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Smallthoughts: Old School Tuesday …Keith Hernandez

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Hernandez the cardinalKeith HernandezKeith Hernandez the Met

 

One of the most important trades in Met history is the Keith Hernandez trade from the St Louis Cardinals. It set the foundation for other moves to come that put together the 1986 New York Mets World Championship. Hernandez who was used to winning with the Cardinals ended up on the perennial loser but after the trade slowly you could see things changing for the Mets and Cashen the GM that made the trade, who wanted veteran leadership like Hernandez to provide for the current and future Mets on the way.

Hernandez wore uniform number 18 for the first two years of his career. In 1976, he switched to number 37, insisting that his uniform number end with a “7” in honor of Mickey Mantle (with whom he shared a birthday). While Hernandez became more comfortable with his bat, he was always recognized as a fielder first, snatching his first Gold Glove Award away from perennial winner Steve Garvey in 1978. In 1979, however, Hernandez’s bat exploded as he led the league with a .344 batting average, 48 doubles, and 116 runs scored, and went on to share the National League’s Most Valuable Player Award with Willie Stargell.

From there, Hernandez became a perennial .300 hitter, and one of the top stars in the National League. His Cardinals won the 1982 World Series, defeating the Milwaukee Brewers in seven games. In Game six, Hernandez and Cardinal catcher Darrell Porter hit home runs in a 13-1 St. Louis victory. Hernandez also contributed eight runs batted in during the seven-game World Series.

After multiple disagreements with Cardinal management, most notably manager Whitey Herzog, Hernandez was traded to the Mets on June 15, 1983 for pitchers Neil Allen and Rick Ownbey. Herzog felt that Hernandez had become a cancer on his team and never regretted the trade.[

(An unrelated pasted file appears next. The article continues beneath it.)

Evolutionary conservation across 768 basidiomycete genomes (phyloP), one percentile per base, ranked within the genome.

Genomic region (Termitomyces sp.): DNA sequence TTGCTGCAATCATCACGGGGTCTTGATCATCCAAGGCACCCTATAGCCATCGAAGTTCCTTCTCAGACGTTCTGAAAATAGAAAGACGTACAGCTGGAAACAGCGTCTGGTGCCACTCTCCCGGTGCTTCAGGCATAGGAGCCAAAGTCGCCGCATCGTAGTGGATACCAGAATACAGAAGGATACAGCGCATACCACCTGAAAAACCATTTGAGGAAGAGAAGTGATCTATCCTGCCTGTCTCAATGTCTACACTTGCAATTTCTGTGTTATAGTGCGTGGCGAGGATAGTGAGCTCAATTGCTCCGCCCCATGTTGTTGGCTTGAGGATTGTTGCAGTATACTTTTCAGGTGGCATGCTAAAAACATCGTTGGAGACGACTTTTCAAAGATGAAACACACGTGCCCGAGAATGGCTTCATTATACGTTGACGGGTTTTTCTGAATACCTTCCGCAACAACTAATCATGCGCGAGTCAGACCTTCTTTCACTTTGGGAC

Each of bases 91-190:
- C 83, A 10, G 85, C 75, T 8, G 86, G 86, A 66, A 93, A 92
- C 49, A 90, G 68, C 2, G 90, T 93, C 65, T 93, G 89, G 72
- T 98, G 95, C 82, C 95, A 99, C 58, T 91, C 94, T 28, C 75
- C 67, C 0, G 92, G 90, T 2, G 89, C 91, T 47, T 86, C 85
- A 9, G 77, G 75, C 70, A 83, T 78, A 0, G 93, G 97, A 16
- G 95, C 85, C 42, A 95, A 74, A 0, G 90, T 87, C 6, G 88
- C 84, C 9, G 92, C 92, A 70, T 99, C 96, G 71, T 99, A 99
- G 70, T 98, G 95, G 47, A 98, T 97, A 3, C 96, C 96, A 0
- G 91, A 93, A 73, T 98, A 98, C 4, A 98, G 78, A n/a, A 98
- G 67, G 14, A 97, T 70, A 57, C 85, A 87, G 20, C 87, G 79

The Mets had retired number 37 for former manager Casey Stengel, so Hernandez switched to number 17 upon joining the club, which he wore for the remainder of his career. As a result of this trade, Hernandez went from a World Series champion to a team that narrowly avoided a hundred losses (68-94), and consistently finished at the bottom of the National League East. Hernandez, however, was determined to prove Herzog wrong, helping to fuel a rivalry between the two teams in the mid-1980s.

Under new manager Davey Johnson, the 1984 Mets did a complete 180, finishing 90-72, and six games ahead of the Cardinals in the NL East (6.5 games behind division winner Chicago Cubs). Hernandez finished second in the NL Most Valuable Player voting behind Cubs second baseman Ryne Sandberg, and emerged as the Captain of the Mets’ young core of ballplayers that included 1983 Rookie of the Year Darryl Strawberry, Ron Darling, Wally Backman and 1984 Rookie of the Year, Dwight Gooden.

Hernandez had such a strong and accurate throwing arm that, as a result, the Mets re-routed their relays through him. Due to his quick instincts, Hernandez was also able to play farther off first base than other first basemen, allowing the other infielders to play farther to their right.

Hernandez played so aggressively at first base that he occasionally discouraged opponents to bunt merely by reputation. Pete Rose, when he managed the Cincinnati Reds, compared bunting against Hernandez to “driving the lane against Bill Russell.” Astros manager Hal Lanier said the combination of Hernandez at first and any one of three Mets pitchers— Ron Darling, Roger McDowell or Jesse Orosco— made bunting against the Mets “near impossible,” and Cubs manager Jim Frey said he wouldn’t ask most pitchers to bunt against the Mets. “You’re just asking for a forceout at second, and now you’ve got your pitcher running the bases,” he said.

Hernandez also revolutionized the position— until umpires disallowed what he did— by taking pickoff throws while essentially squatting in foul territory so that he could make tags to his right more readily. Positioning oneself in foul territory is now illegal, according to official baseball rules, which state that all defensive players except the catcher must be positioned in fair territory while the ball is pitched.

For more details on this topic, see Pittsburgh drug trials.